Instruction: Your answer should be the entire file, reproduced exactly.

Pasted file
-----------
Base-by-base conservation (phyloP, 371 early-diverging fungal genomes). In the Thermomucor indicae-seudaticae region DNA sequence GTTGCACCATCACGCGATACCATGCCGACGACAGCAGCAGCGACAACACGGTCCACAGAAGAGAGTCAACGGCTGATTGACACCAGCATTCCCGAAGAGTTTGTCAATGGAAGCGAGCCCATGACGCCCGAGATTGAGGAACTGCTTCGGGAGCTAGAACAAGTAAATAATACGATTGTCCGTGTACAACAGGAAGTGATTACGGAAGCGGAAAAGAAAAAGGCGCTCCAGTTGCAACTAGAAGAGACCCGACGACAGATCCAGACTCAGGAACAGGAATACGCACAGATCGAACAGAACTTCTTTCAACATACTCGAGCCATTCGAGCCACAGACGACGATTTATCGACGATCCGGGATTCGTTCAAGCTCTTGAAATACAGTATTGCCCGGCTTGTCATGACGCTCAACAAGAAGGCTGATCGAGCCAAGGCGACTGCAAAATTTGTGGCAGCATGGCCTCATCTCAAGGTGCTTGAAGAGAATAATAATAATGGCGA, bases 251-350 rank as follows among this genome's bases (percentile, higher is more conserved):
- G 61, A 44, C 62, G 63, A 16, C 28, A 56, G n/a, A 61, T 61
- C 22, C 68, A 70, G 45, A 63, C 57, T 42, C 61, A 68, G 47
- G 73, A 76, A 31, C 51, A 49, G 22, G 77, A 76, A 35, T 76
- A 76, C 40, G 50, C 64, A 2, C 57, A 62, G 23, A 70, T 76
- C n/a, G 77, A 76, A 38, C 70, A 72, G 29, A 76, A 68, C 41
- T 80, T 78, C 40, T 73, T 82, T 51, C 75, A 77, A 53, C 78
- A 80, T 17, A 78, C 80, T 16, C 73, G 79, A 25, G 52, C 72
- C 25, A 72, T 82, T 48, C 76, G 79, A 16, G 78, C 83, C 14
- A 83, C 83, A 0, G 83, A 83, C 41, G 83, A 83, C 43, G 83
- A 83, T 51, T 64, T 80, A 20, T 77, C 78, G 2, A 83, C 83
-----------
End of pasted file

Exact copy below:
Base-by-base conservation (phyloP, 371 early-diverging fungal genomes). In the Thermomucor indicae-seudaticae region DNA sequence GTTGCACCATCACGCGATACCATGCCGACGACAGCAGCAGCGACAACACGGTCCACAGAAGAGAGTCAACGGCTGATTGACACCAGCATTCCCGAAGAGTTTGTCAATGGAAGCGAGCCCATGACGCCCGAGATTGAGGAACTGCTTCGGGAGCTAGAACAAGTAAATAATACGATTGTCCGTGTACAACAGGAAGTGATTACGGAAGCGGAAAAGAAAAAGGCGCTCCAGTTGCAACTAGAAGAGACCCGACGACAGATCCAGACTCAGGAACAGGAATACGCACAGATCGAACAGAACTTCTTTCAACATACTCGAGCCATTCGAGCCACAGACGACGATTTATCGACGATCCGGGATTCGTTCAAGCTCTTGAAATACAGTATTGCCCGGCTTGTCATGACGCTCAACAAGAAGGCTGATCGAGCCAAGGCGACTGCAAAATTTGTGGCAGCATGGCCTCATCTCAAGGTGCTTGAAGAGAATAATAATAATGGCGA, bases 251-350 rank as follows among this genome's bases (percentile, higher is more conserved):
- G 61, A 44, C 62, G 63, A 16, C 28, A 56, G n/a, A 61, T 61
- C 22, C 68, A 70, G 45, A 63, C 57, T 42, C 61, A 68, G 47
- G 73, A 76, A 31, C 51, A 49, G 22, G 77, A 76, A 35, T 76
- A 76, C 40, G 50, C 64, A 2, C 57, A 62, G 23, A 70, T 76
- C n/a, G 77, A 76, A 38, C 70, A 72, G 29, A 76, A 68, C 41
- T 80, T 78, C 40, T 73, T 82, T 51, C 75, A 77, A 53, C 78
- A 80, T 17, A 78, C 80, T 16, C 73, G 79, A 25, G 52, C 72
- C 25, A 72, T 82, T 48, C 76, G 79, A 16, G 78, C 83, C 14
- A 83, C 83, A 0, G 83, A 83, C 41, G 83, A 83, C 43, G 83
- A 83, T 51, T 64, T 80, A 20, T 77, C 78, G 2, A 83, C 83